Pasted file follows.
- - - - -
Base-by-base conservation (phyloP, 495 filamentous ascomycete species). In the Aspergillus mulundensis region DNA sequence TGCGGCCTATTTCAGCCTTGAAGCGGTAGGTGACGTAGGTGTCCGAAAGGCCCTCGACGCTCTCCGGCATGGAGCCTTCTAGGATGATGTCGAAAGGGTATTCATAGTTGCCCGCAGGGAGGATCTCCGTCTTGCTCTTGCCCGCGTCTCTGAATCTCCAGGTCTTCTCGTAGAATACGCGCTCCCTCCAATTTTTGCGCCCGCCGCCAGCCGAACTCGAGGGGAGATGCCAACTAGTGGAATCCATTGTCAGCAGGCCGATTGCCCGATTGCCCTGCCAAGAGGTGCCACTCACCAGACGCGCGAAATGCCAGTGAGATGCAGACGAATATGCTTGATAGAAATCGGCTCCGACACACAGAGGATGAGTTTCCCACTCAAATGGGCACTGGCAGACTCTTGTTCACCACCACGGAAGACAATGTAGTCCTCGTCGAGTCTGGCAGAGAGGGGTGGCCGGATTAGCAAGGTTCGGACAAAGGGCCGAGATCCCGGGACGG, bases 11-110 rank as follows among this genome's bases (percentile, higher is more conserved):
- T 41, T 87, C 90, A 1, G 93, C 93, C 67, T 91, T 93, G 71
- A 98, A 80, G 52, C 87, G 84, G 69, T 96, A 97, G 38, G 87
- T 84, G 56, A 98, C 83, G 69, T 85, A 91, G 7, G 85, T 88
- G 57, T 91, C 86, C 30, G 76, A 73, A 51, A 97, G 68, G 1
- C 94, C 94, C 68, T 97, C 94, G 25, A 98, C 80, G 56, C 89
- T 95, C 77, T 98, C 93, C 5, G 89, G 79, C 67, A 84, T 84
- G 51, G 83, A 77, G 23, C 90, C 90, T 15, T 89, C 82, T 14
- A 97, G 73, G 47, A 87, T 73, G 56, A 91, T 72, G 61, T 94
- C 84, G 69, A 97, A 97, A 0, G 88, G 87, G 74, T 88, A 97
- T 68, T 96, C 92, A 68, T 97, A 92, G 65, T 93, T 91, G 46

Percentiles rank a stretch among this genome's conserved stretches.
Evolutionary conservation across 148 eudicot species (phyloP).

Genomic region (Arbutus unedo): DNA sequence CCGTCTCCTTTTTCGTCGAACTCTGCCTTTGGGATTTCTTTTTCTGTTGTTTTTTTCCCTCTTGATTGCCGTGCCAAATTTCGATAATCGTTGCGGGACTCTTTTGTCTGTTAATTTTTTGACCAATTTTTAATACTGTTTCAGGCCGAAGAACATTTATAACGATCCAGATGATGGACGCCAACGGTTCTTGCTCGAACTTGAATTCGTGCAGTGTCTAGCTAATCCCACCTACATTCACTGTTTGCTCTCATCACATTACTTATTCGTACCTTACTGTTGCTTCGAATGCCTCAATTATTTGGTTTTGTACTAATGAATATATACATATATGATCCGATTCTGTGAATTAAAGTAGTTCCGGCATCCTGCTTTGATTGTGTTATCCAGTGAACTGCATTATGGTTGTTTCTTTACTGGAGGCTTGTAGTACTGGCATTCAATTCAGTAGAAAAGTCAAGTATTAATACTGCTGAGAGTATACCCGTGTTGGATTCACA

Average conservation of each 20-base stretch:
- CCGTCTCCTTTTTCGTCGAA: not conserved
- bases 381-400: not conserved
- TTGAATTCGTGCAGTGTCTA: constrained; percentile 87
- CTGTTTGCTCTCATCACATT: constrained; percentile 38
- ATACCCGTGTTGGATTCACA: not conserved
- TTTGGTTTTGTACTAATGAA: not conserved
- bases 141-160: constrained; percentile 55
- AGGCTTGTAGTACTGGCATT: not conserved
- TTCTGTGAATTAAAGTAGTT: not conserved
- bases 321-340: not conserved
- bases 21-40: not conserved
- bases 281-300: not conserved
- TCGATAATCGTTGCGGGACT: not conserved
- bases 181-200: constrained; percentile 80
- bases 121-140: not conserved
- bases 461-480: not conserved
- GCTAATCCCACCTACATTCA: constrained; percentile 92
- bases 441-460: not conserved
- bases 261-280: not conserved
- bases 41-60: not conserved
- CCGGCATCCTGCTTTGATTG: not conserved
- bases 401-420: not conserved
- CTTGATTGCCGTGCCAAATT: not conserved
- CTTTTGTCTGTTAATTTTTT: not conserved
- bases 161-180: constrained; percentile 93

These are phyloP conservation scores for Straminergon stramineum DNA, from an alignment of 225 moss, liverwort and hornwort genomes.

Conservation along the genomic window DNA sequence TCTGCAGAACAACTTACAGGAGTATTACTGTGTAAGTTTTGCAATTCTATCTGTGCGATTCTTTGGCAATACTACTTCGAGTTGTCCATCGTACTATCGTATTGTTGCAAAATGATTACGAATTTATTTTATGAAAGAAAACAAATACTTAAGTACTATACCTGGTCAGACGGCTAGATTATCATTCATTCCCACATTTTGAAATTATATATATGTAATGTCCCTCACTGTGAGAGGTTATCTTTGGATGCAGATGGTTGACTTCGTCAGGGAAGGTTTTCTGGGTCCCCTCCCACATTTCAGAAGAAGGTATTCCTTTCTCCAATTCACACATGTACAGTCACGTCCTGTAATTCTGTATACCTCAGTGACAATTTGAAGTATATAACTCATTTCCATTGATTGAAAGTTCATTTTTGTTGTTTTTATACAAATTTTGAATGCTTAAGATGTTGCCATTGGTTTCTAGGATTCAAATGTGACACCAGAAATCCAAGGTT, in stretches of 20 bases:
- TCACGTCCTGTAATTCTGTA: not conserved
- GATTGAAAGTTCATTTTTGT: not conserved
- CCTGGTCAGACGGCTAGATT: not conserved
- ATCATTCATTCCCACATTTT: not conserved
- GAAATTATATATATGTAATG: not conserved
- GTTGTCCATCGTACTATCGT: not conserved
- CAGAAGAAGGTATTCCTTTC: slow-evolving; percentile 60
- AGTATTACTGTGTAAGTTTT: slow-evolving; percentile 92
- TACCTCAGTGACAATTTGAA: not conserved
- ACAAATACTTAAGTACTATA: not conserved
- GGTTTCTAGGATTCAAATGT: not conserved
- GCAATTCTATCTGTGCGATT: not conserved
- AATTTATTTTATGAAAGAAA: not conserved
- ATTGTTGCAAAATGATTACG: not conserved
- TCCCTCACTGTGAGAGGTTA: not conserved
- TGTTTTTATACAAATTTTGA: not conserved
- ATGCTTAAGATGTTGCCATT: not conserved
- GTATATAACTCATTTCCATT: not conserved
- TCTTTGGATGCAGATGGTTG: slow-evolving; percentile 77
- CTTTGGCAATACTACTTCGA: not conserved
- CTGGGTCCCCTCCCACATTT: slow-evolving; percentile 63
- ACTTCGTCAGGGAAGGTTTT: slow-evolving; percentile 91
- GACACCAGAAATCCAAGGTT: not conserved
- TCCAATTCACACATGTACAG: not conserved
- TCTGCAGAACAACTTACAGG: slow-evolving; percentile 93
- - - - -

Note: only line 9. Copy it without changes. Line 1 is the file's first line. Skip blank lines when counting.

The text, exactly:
- A 97, G 73, G 47, A 87, T 73, G 56, A 91, T 72, G 61, T 94